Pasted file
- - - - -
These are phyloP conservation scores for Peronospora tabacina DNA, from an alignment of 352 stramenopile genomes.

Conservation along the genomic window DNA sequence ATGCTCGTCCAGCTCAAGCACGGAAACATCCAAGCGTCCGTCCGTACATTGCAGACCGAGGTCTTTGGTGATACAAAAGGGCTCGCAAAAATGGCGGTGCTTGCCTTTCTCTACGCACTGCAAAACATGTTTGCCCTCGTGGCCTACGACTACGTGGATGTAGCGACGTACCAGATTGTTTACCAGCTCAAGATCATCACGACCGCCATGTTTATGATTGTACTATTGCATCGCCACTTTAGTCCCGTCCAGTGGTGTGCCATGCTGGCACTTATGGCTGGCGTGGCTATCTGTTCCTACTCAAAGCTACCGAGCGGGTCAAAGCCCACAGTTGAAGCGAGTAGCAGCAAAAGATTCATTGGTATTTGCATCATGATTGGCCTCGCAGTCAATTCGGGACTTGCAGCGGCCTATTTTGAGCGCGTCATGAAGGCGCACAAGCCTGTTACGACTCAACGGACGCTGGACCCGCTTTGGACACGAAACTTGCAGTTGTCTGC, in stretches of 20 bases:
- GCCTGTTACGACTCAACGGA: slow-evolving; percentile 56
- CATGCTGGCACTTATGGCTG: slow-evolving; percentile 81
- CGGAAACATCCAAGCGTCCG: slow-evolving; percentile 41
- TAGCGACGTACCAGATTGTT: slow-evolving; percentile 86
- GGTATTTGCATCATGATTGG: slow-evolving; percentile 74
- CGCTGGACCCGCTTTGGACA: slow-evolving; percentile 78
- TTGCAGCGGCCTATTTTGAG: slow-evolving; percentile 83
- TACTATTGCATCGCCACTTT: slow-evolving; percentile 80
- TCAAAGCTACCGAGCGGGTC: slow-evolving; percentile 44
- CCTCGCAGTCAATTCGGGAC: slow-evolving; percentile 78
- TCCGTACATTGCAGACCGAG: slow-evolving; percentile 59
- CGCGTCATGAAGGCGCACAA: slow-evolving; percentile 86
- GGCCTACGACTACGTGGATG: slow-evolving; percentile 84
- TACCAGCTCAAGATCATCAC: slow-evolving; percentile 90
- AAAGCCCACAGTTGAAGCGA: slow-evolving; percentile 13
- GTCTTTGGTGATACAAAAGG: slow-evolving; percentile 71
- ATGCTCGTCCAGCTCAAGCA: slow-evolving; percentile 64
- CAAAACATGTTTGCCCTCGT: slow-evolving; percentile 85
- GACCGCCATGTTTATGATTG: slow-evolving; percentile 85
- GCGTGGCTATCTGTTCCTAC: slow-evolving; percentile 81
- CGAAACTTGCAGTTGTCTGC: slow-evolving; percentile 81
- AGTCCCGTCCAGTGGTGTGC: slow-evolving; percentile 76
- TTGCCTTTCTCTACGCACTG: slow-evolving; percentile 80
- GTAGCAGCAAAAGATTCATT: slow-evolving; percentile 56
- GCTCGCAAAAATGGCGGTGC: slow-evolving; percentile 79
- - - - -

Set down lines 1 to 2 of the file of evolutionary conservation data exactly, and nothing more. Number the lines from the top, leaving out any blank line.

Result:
These are phyloP conservation scores for Peronospora tabacina DNA, from an alignment of 352 stramenopile genomes.

Conservation along the genomic window DNA sequence ATGCTCGTCCAGCTCAAGCACGGAAACATCCAAGCGTCCGTCCGTACATTGCAGACCGAGGTCTTTGGTGATACAAAAGGGCTCGCAAAAATGGCGGTGCTTGCCTTTCTCTACGCACTGCAAAACATGTTTGCCCTCGTGGCCTACGACTACGTGGATGTAGCGACGTACCAGATTGTTTACCAGCTCAAGATCATCACGACCGCCATGTTTATGATTGTACTATTGCATCGCCACTTTAGTCCCGTCCAGTGGTGTGCCATGCTGGCACTTATGGCTGGCGTGGCTATCTGTTCCTACTCAAAGCTACCGAGCGGGTCAAAGCCCACAGTTGAAGCGAGTAGCAGCAAAAGATTCATTGGTATTTGCATCATGATTGGCCTCGCAGTCAATTCGGGACTTGCAGCGGCCTATTTTGAGCGCGTCATGAAGGCGCACAAGCCTGTTACGACTCAACGGACGCTGGACCCGCTTTGGACACGAAACTTGCAGTTGTCTGC, in stretches of 20 bases: